For the reader who would like to explore additional ancient sources—some more or less contemporary with Thucydides whose writings were influenced by events of the Peloponnesian War, others who wrote about the war or events immediately before or after it, or even some who lived and wrote much later than Thucydides (Plutarch, for example, worked in the second century A.D., five hundred years after Thucydides) but who wrote about the Peloponnesian War or some of its leading figures and used sources that were subsequently lost and are unavailable to us now—the following list of historians, philosophers, and playwrights may prove useful. All are available in English translation.
Andocides (c. 440-c. 390 B.C.): This is the very man whom Thucydides mentions but does not name in 6.60.2-4, who confessed to a role in the mutilation of the Hermae. In one of three extant speeches, On the Mysteries, he describes his imprisonment and the reasons for his decision to confess.
Antiphon (c. 480-411 B.C.): Several speeches and exercises survive. This is the man Thucydides describes as “not liked by the multitude because of his reputation for cleverness, and as being a man best able to help in the courts.” Although a leader of The Four Hundred, he did not flee to Decelea with the other extreme oligarchs when the regime fell, and remained to be tried, found guilty, and executed.
Aristophanes (c. 450-385 B.C.): The greatest of Attic comic playwrights. Eleven of his plays survive; many speak directly of the Peloponnesian War, criticize Athenian policy, and satirize all parties, particularly contemporary Athenians.
Diodorus Siculus: He wrote a world history (c. 60-30 B.C.), some parts of which are preserved in full, others lost or only fragmentary. The work is not of high quality, but it is of interest to us for its reflection of other historical writers and sources that he used and that are now lost. His section on the Peloponnesian War is complete and found in his Books 12 and 13. While he clearly relies upon Thucydides for some events, much of his account comes from others, presumably a great deal from the historian Ephorus, whose work is lost.
Euripides (c. 485-c. 406 B.C.): One of three outstanding Attic tragic playwrights and poets of the fifth century, some of whose surviving plays are clearly marked by events of and attitudes connected to the Peloponnesian War.
Herodotus (c. 485-c. 425 B.C.): A marvelous historian of the Persian Wars (who describes much else besides); his work was certainly known to Thucydides, and it is probably Herodotus whom Thucydides criticizes (without mentioning his name), in 1.20. See the Introduction to this volume, II.i, ii, v; IV.i, ii.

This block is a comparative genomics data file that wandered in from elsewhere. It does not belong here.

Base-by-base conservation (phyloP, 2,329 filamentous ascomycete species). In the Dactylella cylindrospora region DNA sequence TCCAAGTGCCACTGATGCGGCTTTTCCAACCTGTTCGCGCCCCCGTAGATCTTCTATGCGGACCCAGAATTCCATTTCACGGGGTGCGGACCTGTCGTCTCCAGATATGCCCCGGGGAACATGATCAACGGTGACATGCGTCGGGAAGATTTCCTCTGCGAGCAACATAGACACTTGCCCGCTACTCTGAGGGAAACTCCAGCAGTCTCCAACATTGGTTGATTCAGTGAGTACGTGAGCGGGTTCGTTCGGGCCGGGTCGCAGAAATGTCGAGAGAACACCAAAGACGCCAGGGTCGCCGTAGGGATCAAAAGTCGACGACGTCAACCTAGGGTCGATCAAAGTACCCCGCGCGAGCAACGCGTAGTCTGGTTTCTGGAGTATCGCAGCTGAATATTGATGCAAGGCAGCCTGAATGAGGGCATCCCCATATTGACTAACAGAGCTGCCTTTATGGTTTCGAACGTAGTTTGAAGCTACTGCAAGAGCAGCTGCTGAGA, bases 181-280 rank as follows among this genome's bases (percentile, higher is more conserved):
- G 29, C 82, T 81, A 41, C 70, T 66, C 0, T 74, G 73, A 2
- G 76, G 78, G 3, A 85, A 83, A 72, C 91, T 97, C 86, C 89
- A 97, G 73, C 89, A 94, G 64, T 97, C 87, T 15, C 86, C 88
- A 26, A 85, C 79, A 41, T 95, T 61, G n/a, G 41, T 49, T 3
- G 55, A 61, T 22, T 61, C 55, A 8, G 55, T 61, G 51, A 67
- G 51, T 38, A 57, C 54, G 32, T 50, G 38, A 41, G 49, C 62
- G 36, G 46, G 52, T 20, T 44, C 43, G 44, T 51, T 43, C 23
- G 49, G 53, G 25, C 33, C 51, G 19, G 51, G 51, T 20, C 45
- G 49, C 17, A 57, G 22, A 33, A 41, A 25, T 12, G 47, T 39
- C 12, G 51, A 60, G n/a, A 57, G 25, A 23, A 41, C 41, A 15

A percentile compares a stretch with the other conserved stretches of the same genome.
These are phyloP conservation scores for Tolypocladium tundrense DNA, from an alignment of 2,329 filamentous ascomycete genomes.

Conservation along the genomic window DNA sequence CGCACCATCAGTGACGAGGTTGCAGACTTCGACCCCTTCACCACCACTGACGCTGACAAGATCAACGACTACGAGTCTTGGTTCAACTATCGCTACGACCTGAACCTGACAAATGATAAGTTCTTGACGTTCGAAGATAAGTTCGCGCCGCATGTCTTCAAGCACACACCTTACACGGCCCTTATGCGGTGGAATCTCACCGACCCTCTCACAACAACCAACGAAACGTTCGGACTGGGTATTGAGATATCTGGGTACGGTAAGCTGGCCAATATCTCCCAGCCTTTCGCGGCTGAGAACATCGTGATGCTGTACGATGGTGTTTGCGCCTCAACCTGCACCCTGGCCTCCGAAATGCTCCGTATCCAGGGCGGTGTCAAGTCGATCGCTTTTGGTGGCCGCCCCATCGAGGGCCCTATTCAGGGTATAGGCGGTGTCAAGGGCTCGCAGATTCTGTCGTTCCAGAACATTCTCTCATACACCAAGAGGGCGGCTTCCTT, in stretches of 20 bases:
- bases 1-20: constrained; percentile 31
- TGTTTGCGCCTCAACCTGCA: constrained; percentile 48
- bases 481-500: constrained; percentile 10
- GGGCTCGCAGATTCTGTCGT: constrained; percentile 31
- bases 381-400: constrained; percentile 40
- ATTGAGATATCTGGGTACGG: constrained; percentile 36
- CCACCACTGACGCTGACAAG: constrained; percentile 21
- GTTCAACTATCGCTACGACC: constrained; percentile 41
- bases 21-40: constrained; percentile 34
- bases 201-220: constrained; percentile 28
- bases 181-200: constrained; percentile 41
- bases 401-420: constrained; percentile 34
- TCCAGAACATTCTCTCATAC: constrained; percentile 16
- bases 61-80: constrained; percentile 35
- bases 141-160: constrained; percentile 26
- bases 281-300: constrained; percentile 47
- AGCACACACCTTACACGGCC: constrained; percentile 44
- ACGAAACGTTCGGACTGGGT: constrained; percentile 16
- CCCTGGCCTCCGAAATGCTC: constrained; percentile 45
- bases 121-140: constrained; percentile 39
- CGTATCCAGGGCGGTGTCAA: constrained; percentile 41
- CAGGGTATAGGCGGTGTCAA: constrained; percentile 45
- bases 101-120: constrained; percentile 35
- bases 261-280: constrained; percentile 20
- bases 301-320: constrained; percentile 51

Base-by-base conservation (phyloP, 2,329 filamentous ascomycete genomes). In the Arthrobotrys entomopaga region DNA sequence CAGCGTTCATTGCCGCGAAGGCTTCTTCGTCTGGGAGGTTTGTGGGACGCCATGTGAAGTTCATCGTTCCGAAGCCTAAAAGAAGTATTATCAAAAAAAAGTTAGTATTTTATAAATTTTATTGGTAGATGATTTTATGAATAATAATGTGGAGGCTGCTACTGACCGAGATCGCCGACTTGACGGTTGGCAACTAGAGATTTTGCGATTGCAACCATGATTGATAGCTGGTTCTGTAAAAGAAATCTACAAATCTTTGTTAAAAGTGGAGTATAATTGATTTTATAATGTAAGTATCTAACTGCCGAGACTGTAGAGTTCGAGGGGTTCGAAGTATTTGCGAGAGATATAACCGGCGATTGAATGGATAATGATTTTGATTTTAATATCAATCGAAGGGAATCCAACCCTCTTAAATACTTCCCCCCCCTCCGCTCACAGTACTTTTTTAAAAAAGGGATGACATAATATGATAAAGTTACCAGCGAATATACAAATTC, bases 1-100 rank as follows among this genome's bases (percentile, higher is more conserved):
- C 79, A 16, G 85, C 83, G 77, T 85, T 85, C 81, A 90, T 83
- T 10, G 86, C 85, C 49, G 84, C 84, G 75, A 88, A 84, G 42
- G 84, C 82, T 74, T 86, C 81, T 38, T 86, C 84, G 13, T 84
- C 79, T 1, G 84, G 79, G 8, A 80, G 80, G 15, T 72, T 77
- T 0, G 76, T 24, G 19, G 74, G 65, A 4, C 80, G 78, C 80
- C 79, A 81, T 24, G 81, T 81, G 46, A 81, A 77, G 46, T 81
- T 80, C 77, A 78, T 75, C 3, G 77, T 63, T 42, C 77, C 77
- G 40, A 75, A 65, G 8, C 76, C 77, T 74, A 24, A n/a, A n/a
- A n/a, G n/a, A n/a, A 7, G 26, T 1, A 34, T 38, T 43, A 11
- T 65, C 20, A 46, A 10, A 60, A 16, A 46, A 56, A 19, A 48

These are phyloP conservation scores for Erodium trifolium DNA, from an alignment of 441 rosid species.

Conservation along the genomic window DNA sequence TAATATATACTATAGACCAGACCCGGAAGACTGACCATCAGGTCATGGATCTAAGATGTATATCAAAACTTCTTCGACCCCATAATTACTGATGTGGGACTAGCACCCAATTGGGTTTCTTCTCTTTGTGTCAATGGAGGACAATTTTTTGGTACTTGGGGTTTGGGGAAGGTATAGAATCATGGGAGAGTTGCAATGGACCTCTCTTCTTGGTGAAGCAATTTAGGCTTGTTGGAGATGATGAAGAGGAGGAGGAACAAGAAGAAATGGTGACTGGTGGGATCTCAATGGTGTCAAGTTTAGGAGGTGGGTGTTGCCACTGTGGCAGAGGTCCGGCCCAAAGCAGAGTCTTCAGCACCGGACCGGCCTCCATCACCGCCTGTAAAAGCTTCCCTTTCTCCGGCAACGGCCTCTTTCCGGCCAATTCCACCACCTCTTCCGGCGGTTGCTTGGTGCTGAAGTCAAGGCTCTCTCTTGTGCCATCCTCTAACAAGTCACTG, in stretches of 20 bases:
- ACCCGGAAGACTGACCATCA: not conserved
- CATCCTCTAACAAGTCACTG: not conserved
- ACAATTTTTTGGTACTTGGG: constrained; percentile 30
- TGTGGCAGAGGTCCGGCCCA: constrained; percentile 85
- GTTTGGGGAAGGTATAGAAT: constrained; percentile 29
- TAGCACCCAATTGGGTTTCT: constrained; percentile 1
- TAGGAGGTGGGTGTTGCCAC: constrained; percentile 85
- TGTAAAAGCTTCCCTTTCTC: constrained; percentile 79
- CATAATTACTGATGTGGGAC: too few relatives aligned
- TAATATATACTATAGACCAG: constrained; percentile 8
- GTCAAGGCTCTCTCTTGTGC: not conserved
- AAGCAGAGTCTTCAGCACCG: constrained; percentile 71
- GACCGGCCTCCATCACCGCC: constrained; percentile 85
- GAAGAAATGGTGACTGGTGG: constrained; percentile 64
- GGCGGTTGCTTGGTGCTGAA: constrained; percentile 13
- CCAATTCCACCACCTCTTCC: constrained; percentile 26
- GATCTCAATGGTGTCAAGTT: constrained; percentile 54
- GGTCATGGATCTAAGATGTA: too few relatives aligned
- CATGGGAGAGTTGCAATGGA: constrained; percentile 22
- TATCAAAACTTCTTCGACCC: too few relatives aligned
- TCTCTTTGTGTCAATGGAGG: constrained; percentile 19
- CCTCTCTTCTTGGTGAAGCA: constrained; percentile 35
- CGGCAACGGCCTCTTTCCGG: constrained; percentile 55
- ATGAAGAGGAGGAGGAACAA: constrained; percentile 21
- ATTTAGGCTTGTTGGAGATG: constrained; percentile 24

Hippocratic Writings: A compilation of medical writings, some more or less contemporaneous with Thucydides, which may well have influenced his extraordinary clinical description of the plague (2.47-53).
Lysias: A resident alien at Athens; a manufacturer of shields during the war who, when condemned to death by The Thirty tyrants in 404, managed to escape to Megara (although his brother Polemarchus was captured and executed). He returned later to write many legal speeches that have come down to us, many of which are informative about Athenian life at that time, and one of which (Against Eratosthenes)describes his own arrest and escape from the tyranny of The Thirty.
Old Oligarch: The name given by us to the author of a pamphlet titled The Constitution of the Athenians that describes and explains the Athenian democracy and the success of its navy while criticizing the system as unnatural. The unknown author is thought to have been a fifth-century Athenian with oligarchic views.
Oxyrhynchus Hellenica: Three separate papyri containing some nine hundred lines of an unknown Greek historian were found at the site of Oxyrhynchus in Egypt in 1906. This competent historian writes of Greek history in the period that immediately followed that covered by Thucydides, and like him he arranges his material by successive summers and winters. The best section of what survives deals with the Boeotian federal constitution of 396/5. See note 5.38.2a.
Plutarch (c. A.D. 50-c. 120): A Boeotian author who wrote comparative biographies of famous Romans and Greeks to illustrate morality and personal worth or failure. Despite this moral focus, and the fact that he wrote almost five hundred years after Thucydides died, he provides interesting information, some of it in the form of personal anecdotes, and much of it drawn from sources now lost. Among many biographical depictions, he wrote about such Athenians as Pericles, Alcibiades, and Nicias, and about the Spartan Lysander, all of whom were military and political leaders during the Peloponnesian War.
Xenophon (c. 428-c. 354 B.C.): As an Athenian of aristocratic background, Xenophon took part in and intentionally wrote about events that occurred just after Thucydides’ narrative breaks off. His aristocratic background and connections with The Thirty in 404-3 forced him to leave Athens for most of his adult life. While not nearly as skillful a historian as Thucydides, he provides much useful information for which he is the only source.